Even a gentle day requires some basic tasks to be done, the chicken houses need cleaning out (a task that I do daily with a deep clean weekly), plants in and around the greenhouse need watering and weeds need lifting as and when we see them and (yuk!) the continuing treatment of the new rooster's legs needed attending to. They already look much improved and the poor little chap can't help that his legs are in a grim state.
The girls continue to be less than impressed with him and I have noticed that even Jack (who is usually super-keen for the attention of a gentleman bird) is declining his advances. One of our neighbour's chickens however is eager to meet him and Friday afternoon, she wandered into our yard and made a bee-line for the field. Blocked from reaching him by the large fence and gate leading into the chicken's field, she mournfully wandered around our back garden until the neighbour and Mr J gently guided her home again.
I've also continued to move compost from the oldest heap in the chicken's field to the raised beds in the kitchen garden, just doing a little at a time so that I didn't overdo it. I'm finding it very difficult to pace myself slowly to conserve my energy because I am so excited about creating our kitchen garden, about developing the perennial bed and giving the whole place our own stamp.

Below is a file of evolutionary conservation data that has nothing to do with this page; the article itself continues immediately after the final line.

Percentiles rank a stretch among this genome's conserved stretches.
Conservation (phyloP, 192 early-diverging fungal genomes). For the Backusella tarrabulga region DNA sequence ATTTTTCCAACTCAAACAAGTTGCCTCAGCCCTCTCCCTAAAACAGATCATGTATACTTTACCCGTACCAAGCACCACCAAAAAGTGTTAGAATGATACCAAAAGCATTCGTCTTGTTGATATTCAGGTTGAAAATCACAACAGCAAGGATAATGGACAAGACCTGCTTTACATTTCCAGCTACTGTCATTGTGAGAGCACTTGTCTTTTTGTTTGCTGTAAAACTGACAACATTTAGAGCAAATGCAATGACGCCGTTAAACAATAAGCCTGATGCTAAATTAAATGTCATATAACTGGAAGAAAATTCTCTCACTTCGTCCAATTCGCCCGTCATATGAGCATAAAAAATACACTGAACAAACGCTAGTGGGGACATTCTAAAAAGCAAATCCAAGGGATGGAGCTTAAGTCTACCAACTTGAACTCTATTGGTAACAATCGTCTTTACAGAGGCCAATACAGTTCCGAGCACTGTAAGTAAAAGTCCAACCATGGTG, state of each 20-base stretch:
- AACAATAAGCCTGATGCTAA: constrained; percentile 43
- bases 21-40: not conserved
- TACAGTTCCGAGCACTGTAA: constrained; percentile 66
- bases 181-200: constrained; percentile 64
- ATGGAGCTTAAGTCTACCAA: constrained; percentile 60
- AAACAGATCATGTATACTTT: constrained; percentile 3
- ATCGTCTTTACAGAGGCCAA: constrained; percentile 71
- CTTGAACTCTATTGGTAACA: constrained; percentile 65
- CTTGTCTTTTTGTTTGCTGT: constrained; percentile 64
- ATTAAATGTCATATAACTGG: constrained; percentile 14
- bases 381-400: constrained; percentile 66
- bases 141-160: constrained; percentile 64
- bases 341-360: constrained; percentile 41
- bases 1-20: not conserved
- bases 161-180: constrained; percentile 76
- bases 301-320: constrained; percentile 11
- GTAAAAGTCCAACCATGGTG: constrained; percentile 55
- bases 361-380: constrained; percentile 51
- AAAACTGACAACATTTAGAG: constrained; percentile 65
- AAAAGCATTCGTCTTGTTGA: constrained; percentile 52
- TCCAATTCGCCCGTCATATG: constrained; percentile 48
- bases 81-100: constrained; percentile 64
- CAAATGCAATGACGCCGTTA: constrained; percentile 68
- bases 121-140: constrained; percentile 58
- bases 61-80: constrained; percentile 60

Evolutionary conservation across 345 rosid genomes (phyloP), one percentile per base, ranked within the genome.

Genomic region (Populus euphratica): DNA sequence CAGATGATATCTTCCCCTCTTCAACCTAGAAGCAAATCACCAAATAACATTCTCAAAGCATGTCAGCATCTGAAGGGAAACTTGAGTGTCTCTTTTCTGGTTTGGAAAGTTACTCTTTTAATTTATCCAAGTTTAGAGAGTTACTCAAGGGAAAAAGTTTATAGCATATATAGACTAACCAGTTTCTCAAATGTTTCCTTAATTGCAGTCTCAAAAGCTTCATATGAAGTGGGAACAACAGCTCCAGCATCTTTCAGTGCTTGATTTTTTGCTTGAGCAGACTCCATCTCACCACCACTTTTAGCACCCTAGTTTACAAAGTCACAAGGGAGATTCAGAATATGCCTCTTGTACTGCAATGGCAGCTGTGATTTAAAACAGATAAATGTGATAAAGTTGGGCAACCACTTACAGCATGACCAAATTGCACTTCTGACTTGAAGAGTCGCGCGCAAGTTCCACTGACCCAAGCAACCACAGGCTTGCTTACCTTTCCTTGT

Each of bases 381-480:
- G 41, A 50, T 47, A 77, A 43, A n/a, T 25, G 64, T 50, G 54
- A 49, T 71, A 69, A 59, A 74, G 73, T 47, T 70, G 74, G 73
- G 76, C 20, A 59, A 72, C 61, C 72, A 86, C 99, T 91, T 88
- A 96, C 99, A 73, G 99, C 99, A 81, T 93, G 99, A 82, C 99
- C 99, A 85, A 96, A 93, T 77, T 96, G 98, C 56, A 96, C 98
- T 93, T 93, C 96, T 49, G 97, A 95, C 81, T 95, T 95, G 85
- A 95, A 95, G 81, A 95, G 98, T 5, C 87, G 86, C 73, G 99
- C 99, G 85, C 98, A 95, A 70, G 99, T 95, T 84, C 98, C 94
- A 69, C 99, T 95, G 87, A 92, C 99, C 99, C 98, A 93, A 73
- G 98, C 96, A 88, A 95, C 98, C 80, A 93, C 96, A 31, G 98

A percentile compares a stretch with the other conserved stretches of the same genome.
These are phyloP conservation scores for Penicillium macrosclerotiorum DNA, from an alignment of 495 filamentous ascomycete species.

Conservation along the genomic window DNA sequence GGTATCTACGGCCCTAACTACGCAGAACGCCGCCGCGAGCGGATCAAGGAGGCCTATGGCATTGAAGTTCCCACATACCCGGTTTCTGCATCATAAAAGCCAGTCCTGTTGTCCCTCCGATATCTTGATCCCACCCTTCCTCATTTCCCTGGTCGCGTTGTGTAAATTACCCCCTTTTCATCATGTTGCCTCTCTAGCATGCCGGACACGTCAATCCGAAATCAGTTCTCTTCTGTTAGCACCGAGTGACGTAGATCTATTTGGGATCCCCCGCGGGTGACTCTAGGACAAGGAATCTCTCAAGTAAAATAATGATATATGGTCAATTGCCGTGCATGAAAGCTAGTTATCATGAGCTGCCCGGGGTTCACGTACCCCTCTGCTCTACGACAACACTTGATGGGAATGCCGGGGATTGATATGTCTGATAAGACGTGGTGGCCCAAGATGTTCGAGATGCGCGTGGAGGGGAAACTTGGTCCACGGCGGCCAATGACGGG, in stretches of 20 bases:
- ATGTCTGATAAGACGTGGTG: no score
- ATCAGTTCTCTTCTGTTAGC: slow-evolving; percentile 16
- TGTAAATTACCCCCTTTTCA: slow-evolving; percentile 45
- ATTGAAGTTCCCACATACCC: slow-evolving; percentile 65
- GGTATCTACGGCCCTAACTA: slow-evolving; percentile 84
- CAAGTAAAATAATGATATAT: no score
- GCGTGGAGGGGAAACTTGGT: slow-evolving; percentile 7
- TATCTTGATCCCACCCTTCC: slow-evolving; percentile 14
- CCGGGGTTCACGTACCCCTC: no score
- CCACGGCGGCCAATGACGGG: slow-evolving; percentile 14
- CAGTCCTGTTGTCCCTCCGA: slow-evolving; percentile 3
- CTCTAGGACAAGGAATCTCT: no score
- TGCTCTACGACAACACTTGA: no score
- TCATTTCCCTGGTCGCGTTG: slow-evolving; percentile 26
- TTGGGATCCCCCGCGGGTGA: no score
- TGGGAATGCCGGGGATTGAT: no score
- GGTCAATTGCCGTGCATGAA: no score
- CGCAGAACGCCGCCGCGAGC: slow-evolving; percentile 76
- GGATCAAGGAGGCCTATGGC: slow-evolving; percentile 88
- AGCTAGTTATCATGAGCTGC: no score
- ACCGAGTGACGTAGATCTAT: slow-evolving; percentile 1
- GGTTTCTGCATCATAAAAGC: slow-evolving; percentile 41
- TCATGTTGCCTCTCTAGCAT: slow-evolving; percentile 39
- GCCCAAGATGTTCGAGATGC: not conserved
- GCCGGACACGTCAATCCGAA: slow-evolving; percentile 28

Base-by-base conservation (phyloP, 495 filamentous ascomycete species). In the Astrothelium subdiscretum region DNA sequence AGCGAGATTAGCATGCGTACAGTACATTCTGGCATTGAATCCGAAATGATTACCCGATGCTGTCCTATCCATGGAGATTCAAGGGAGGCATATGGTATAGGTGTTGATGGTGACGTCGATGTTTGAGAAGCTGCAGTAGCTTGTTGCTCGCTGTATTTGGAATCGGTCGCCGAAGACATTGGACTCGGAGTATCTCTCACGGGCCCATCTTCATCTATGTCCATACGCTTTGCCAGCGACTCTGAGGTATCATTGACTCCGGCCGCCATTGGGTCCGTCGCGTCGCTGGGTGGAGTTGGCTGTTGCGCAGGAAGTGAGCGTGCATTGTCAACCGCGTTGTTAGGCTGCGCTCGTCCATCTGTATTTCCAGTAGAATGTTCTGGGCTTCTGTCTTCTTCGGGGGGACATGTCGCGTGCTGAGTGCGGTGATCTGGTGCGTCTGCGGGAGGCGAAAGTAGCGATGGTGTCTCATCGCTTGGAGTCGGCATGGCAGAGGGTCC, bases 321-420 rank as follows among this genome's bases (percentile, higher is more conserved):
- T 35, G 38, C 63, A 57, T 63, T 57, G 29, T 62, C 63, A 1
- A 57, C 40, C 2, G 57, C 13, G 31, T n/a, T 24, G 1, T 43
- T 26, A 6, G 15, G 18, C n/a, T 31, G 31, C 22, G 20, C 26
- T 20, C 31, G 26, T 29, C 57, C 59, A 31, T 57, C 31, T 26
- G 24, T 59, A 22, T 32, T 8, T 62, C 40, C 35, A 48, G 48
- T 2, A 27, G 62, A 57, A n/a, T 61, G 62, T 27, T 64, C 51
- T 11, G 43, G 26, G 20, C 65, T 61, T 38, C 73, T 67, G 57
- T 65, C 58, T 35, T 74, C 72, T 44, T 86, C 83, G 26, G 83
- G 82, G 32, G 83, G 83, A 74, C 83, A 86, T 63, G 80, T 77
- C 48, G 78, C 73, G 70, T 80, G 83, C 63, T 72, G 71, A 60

The postman has delivered some citric acid, which I had ordered online after a failure to find it locally. Neither the village chemist or the two in the local town stocked it, one told Mr J that they had stopped stocking it after it had been discovered that someone was 'abusing' it. This caused much merriment in our home, what on earth was someone doing to it, calling it names, hitting it? Obviously, it is actually a serious thing if someone was using it for illegal purposes, but the 'someone was abusing it' statement tickled us.
Anyway, the reason I wanted the citric acid was simple, I wanted to make some Elderflower Cordial and while I have found lots of different recipes that include and don't include citric acid, I decided to include it. So, Saturday while the sun was warming the elderflowers on the tree, I picked the open flower heads and took them inside to prepare them. The cordial smells lovely and tastes even nicer. I have filled a couple of bottles with the cordial to keep in the fridge. The remainder of the cordial has been put into ice cube trays in the freezer and then when we want a drink, it will just be a matter of popping one cordial cube into a glass and topping up the glass with water.